6 of 6 people found the following review helpful
Essential reference tool,
This review is from: Evaluation of Juveniles' Competence to Stand Trial (Best Practices in Forensic Mental Health Assessment) (Paperback)
This little book is an essential reference tool for forensic mental health practitioners who evaluate juveniles, as well as for the attorneys who represent them. You will not find this much comprehensive, up-to-date information on juvenile competency to stand trial (CST) evaluations in any other single source. Despite its jam-packed nature, it is easy to get through in a brief amount of time. That is because it is so clearly written, with charts that help explain the concepts.
Rather than providing a single, dogmatic approach to this challenging area of practice, Kruh and Grisso articulate the strengths and weaknesses of various methods. They carefully cite their sources for each proposition, so that you can easily get further information. Grisso is the number one expert on competency, and the author of the pioneering book Evaluating Competencies: Forensic Assessments and Instruments (Perspectives in Law & Psychology) as well as a manual specific to juvenile competency evaluation. Kruh is also an expert with both research and practice experience in this specialized area.
Unlike another volume in this new "Best Practices in Forensic Mental Health Assessment" series from Oxford University Press that I reviewed here on Amazon, this book does not shy away from complexities and controversies, of which there are many. There is a thorough review, complete with charts and tables, of the different legal standards that may apply to juvenile CST (e.g., the adult norms, adjusted bar, lower bar, and flexible bar approaches). Several pages are devoted to the important controversy surrounding whether evaluators should provide an opinion on the "ultimate issue" of competency. We get a great, up-to-the-moment summary of research and best practices for defining and measuring developmental maturity. The authors provide valuable discussions on such practical matters as the pros and cons of interviewing a youth and his or her caretakers separately or together.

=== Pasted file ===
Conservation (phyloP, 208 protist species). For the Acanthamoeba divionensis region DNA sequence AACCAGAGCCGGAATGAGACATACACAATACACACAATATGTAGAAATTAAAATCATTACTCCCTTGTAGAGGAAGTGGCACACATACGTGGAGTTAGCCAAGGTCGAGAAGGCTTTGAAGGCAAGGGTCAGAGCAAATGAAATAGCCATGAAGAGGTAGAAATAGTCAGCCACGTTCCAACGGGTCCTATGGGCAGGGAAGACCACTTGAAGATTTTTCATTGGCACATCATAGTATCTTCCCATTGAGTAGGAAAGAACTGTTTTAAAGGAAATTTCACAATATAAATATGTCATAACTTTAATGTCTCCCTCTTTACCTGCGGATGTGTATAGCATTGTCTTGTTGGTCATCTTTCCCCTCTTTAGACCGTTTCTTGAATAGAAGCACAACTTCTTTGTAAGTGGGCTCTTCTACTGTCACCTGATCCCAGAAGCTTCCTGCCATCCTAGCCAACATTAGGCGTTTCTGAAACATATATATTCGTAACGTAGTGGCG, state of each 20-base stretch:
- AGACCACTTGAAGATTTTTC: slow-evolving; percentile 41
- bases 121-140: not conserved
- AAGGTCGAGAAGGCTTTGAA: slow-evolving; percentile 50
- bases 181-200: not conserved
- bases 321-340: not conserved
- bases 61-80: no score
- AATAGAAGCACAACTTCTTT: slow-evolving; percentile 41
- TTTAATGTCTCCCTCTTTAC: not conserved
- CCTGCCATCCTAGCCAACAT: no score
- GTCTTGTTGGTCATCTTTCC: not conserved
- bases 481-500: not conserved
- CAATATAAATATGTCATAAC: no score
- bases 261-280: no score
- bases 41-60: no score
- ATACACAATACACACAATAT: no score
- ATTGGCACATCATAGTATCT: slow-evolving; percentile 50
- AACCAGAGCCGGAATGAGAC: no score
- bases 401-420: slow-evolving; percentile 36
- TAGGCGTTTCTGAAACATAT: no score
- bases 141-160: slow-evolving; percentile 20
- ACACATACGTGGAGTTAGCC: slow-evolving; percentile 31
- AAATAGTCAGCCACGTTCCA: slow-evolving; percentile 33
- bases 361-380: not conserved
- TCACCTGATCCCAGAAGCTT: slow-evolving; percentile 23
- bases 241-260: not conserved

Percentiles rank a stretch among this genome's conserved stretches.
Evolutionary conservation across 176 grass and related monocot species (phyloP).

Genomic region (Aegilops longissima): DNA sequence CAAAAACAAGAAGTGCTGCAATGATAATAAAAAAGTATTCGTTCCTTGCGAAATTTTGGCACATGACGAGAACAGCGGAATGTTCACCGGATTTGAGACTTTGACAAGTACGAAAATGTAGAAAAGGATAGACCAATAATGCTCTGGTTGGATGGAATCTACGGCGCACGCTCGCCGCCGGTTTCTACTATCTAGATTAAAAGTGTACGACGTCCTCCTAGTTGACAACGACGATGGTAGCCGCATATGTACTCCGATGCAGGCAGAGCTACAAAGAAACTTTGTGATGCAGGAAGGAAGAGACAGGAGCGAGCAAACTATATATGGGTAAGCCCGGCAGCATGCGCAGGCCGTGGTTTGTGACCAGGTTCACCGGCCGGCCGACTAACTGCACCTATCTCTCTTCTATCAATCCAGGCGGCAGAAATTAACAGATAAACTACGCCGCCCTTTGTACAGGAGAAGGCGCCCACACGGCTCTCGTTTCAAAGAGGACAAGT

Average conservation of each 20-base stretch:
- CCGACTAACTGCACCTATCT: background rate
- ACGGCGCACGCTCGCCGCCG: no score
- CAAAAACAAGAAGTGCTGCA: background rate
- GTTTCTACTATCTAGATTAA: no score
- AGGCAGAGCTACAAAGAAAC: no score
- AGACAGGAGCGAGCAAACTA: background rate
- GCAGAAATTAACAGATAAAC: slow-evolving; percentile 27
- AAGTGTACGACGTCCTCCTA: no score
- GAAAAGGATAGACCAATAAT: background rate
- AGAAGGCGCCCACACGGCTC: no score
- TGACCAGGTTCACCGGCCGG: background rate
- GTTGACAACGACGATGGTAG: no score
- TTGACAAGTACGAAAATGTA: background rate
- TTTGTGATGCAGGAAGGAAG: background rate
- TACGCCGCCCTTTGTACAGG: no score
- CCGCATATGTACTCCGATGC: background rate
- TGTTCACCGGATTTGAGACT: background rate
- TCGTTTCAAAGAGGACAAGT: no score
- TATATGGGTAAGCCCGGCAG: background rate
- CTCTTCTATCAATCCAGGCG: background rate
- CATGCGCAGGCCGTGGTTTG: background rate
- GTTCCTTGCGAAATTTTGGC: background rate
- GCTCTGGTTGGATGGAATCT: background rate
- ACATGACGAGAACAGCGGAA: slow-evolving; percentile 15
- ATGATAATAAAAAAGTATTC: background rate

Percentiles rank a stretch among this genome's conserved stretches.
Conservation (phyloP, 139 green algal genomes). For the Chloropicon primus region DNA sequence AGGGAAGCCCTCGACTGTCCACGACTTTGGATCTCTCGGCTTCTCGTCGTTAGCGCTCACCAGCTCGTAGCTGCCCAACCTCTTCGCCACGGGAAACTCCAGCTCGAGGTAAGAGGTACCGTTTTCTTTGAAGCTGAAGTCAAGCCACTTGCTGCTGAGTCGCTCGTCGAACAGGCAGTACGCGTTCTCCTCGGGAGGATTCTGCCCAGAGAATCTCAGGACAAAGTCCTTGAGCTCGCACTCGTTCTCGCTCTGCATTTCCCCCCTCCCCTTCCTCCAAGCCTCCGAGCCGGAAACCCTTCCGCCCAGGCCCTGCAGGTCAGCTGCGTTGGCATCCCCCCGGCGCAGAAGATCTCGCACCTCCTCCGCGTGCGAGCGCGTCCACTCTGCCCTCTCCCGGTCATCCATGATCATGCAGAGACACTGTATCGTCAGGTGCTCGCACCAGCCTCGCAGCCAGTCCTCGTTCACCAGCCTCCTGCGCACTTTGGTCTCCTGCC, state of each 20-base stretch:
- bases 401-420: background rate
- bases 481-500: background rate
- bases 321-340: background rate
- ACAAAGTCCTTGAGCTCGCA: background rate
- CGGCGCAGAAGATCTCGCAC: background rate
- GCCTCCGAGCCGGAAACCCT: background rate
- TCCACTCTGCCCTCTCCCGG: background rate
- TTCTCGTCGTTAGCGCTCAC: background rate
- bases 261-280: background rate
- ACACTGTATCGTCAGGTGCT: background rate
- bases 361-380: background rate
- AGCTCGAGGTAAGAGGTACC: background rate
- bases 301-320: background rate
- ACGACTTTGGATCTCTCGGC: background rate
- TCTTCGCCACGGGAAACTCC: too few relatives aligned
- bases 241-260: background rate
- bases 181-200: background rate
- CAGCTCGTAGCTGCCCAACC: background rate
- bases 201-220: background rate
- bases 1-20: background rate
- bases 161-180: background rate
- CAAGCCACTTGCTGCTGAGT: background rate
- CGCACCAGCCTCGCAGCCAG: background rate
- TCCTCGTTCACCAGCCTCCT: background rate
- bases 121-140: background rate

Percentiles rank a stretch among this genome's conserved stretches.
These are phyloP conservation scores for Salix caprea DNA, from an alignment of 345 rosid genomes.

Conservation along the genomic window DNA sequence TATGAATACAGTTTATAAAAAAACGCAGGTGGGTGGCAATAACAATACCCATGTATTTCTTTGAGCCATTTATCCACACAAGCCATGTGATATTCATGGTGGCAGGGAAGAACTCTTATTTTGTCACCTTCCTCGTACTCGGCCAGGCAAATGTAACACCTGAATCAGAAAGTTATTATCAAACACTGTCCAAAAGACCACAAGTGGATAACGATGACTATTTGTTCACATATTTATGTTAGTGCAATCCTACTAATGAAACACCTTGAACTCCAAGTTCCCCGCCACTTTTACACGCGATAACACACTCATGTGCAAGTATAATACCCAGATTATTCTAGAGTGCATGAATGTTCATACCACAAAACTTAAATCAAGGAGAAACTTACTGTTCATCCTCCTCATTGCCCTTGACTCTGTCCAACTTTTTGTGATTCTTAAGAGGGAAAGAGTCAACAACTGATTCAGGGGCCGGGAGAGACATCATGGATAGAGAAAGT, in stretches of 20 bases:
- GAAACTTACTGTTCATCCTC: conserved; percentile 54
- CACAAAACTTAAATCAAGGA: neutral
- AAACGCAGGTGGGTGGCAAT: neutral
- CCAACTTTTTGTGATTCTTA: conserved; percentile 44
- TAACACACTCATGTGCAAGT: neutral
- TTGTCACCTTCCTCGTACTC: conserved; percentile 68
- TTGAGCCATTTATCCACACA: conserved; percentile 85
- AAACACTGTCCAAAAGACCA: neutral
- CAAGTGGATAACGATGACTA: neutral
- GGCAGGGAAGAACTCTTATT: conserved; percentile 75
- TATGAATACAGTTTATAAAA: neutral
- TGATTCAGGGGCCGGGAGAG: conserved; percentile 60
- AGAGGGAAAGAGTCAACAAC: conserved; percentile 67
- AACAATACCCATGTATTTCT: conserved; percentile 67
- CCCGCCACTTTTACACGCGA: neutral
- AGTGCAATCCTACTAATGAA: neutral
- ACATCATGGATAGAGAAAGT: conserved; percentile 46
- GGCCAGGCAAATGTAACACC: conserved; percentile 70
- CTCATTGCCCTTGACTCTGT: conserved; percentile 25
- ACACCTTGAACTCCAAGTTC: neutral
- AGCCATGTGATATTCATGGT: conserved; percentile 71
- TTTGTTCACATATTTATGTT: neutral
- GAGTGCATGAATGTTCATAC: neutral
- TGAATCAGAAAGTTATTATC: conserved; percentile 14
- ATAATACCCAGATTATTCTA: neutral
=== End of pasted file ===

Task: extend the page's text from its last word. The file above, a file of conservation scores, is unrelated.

If you read this book and meticulously follow its recommendations in conjunction with co-author Grisso's 2005 Evaluating Juveniles' Adjudicative Competence: A Guide for Clinical Practice (which includes a CD-ROM of interview guides), you can't go wrong.
I would recommend that if you are doing competency evaluations you also check out another strong entry in this series, Evaluation of Competence to Stand Trial (Best Practices for Forensic Mental Health Assessment). The authors, Patricia Zapf and Ronald Roesch, are leaders in the field and the book is another comprehensive yet not overwhelming reference tool.
Evaluation of Juveniles' Competence to Stand Trial (Best Practices in Forensic Mental Health Assessment)(6 customer reviews)